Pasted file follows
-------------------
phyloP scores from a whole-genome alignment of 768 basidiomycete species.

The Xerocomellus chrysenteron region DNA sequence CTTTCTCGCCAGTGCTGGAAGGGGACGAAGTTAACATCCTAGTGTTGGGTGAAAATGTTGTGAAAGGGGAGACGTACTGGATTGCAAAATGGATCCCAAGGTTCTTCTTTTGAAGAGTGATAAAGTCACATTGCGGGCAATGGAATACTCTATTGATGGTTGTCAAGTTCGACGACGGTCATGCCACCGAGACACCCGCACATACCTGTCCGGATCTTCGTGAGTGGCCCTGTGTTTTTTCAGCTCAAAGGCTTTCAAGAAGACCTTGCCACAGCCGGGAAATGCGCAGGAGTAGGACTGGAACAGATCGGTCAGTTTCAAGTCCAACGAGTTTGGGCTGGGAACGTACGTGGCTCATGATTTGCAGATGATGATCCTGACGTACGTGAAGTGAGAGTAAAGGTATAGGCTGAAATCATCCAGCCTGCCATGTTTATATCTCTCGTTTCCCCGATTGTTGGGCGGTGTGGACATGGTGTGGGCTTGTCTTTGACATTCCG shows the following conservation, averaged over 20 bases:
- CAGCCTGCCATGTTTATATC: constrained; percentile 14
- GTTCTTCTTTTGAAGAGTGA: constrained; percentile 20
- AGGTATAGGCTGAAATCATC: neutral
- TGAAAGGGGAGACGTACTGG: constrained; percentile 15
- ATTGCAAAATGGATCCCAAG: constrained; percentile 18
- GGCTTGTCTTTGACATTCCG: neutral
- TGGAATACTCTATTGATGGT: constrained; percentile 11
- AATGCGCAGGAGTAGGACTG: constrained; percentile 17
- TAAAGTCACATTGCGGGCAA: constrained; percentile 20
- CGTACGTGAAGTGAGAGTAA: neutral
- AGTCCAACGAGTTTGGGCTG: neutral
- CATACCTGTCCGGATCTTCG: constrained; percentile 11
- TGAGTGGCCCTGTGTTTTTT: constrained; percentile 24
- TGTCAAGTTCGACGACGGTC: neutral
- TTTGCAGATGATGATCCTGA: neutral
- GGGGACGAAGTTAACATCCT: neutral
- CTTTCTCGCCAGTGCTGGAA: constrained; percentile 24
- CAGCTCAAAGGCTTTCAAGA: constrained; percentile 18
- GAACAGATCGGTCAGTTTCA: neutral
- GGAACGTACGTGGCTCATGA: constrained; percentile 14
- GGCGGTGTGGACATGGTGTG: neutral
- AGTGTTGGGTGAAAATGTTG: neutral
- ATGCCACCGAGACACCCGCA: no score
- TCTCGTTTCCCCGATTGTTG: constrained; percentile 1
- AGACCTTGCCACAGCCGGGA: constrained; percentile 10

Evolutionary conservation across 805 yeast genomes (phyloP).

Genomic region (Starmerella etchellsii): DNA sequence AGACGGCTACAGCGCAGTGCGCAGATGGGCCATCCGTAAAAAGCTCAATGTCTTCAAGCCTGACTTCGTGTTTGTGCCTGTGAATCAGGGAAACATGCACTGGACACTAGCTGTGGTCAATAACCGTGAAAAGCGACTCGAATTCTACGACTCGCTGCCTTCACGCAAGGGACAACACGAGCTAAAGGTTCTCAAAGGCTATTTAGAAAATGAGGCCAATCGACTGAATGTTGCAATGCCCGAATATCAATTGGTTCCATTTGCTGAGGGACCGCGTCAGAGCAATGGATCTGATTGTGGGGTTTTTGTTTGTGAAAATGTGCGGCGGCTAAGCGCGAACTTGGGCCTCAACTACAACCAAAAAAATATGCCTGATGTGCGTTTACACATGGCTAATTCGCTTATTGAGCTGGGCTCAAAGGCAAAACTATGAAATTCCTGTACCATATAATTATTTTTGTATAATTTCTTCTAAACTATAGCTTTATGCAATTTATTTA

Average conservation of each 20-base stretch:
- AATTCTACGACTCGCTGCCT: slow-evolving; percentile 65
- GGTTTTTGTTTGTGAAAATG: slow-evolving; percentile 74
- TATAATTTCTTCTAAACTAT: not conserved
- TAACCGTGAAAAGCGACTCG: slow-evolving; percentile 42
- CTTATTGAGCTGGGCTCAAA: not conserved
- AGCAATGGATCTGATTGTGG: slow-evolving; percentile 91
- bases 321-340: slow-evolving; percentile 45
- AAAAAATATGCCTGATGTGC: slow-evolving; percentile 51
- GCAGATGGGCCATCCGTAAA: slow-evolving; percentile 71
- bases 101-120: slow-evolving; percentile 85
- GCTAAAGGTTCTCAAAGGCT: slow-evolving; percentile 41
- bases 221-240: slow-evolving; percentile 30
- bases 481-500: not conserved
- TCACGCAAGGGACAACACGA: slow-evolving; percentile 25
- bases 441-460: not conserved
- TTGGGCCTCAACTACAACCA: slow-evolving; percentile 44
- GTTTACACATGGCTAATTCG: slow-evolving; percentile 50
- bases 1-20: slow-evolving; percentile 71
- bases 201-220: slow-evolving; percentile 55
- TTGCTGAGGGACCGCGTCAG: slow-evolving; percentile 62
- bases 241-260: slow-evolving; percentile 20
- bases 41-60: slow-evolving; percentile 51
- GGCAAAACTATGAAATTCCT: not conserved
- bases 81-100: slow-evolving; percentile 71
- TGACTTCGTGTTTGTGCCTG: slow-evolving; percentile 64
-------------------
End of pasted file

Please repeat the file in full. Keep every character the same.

phyloP scores from a whole-genome alignment of 768 basidiomycete species.

The Xerocomellus chrysenteron region DNA sequence CTTTCTCGCCAGTGCTGGAAGGGGACGAAGTTAACATCCTAGTGTTGGGTGAAAATGTTGTGAAAGGGGAGACGTACTGGATTGCAAAATGGATCCCAAGGTTCTTCTTTTGAAGAGTGATAAAGTCACATTGCGGGCAATGGAATACTCTATTGATGGTTGTCAAGTTCGACGACGGTCATGCCACCGAGACACCCGCACATACCTGTCCGGATCTTCGTGAGTGGCCCTGTGTTTTTTCAGCTCAAAGGCTTTCAAGAAGACCTTGCCACAGCCGGGAAATGCGCAGGAGTAGGACTGGAACAGATCGGTCAGTTTCAAGTCCAACGAGTTTGGGCTGGGAACGTACGTGGCTCATGATTTGCAGATGATGATCCTGACGTACGTGAAGTGAGAGTAAAGGTATAGGCTGAAATCATCCAGCCTGCCATGTTTATATCTCTCGTTTCCCCGATTGTTGGGCGGTGTGGACATGGTGTGGGCTTGTCTTTGACATTCCG shows the following conservation, averaged over 20 bases:
- CAGCCTGCCATGTTTATATC: constrained; percentile 14
- GTTCTTCTTTTGAAGAGTGA: constrained; percentile 20
- AGGTATAGGCTGAAATCATC: neutral
- TGAAAGGGGAGACGTACTGG: constrained; percentile 15
- ATTGCAAAATGGATCCCAAG: constrained; percentile 18
- GGCTTGTCTTTGACATTCCG: neutral
- TGGAATACTCTATTGATGGT: constrained; percentile 11
- AATGCGCAGGAGTAGGACTG: constrained; percentile 17
- TAAAGTCACATTGCGGGCAA: constrained; percentile 20
- CGTACGTGAAGTGAGAGTAA: neutral
- AGTCCAACGAGTTTGGGCTG: neutral
- CATACCTGTCCGGATCTTCG: constrained; percentile 11
- TGAGTGGCCCTGTGTTTTTT: constrained; percentile 24
- TGTCAAGTTCGACGACGGTC: neutral
- TTTGCAGATGATGATCCTGA: neutral
- GGGGACGAAGTTAACATCCT: neutral
- CTTTCTCGCCAGTGCTGGAA: constrained; percentile 24
- CAGCTCAAAGGCTTTCAAGA: constrained; percentile 18
- GAACAGATCGGTCAGTTTCA: neutral
- GGAACGTACGTGGCTCATGA: constrained; percentile 14
- GGCGGTGTGGACATGGTGTG: neutral
- AGTGTTGGGTGAAAATGTTG: neutral
- ATGCCACCGAGACACCCGCA: no score
- TCTCGTTTCCCCGATTGTTG: constrained; percentile 1
- AGACCTTGCCACAGCCGGGA: constrained; percentile 10

Evolutionary conservation across 805 yeast genomes (phyloP).

Genomic region (Starmerella etchellsii): DNA sequence AGACGGCTACAGCGCAGTGCGCAGATGGGCCATCCGTAAAAAGCTCAATGTCTTCAAGCCTGACTTCGTGTTTGTGCCTGTGAATCAGGGAAACATGCACTGGACACTAGCTGTGGTCAATAACCGTGAAAAGCGACTCGAATTCTACGACTCGCTGCCTTCACGCAAGGGACAACACGAGCTAAAGGTTCTCAAAGGCTATTTAGAAAATGAGGCCAATCGACTGAATGTTGCAATGCCCGAATATCAATTGGTTCCATTTGCTGAGGGACCGCGTCAGAGCAATGGATCTGATTGTGGGGTTTTTGTTTGTGAAAATGTGCGGCGGCTAAGCGCGAACTTGGGCCTCAACTACAACCAAAAAAATATGCCTGATGTGCGTTTACACATGGCTAATTCGCTTATTGAGCTGGGCTCAAAGGCAAAACTATGAAATTCCTGTACCATATAATTATTTTTGTATAATTTCTTCTAAACTATAGCTTTATGCAATTTATTTA

Average conservation of each 20-base stretch:
- AATTCTACGACTCGCTGCCT: slow-evolving; percentile 65
- GGTTTTTGTTTGTGAAAATG: slow-evolving; percentile 74
- TATAATTTCTTCTAAACTAT: not conserved
- TAACCGTGAAAAGCGACTCG: slow-evolving; percentile 42
- CTTATTGAGCTGGGCTCAAA: not conserved
- AGCAATGGATCTGATTGTGG: slow-evolving; percentile 91
- bases 321-340: slow-evolving; percentile 45
- AAAAAATATGCCTGATGTGC: slow-evolving; percentile 51
- GCAGATGGGCCATCCGTAAA: slow-evolving; percentile 71
- bases 101-120: slow-evolving; percentile 85
- GCTAAAGGTTCTCAAAGGCT: slow-evolving; percentile 41
- bases 221-240: slow-evolving; percentile 30
- bases 481-500: not conserved
- TCACGCAAGGGACAACACGA: slow-evolving; percentile 25
- bases 441-460: not conserved
- TTGGGCCTCAACTACAACCA: slow-evolving; percentile 44
- GTTTACACATGGCTAATTCG: slow-evolving; percentile 50
- bases 1-20: slow-evolving; percentile 71
- bases 201-220: slow-evolving; percentile 55
- TTGCTGAGGGACCGCGTCAG: slow-evolving; percentile 62
- bases 241-260: slow-evolving; percentile 20
- bases 41-60: slow-evolving; percentile 51
- GGCAAAACTATGAAATTCCT: not conserved
- bases 81-100: slow-evolving; percentile 71
- TGACTTCGTGTTTGTGCCTG: slow-evolving; percentile 64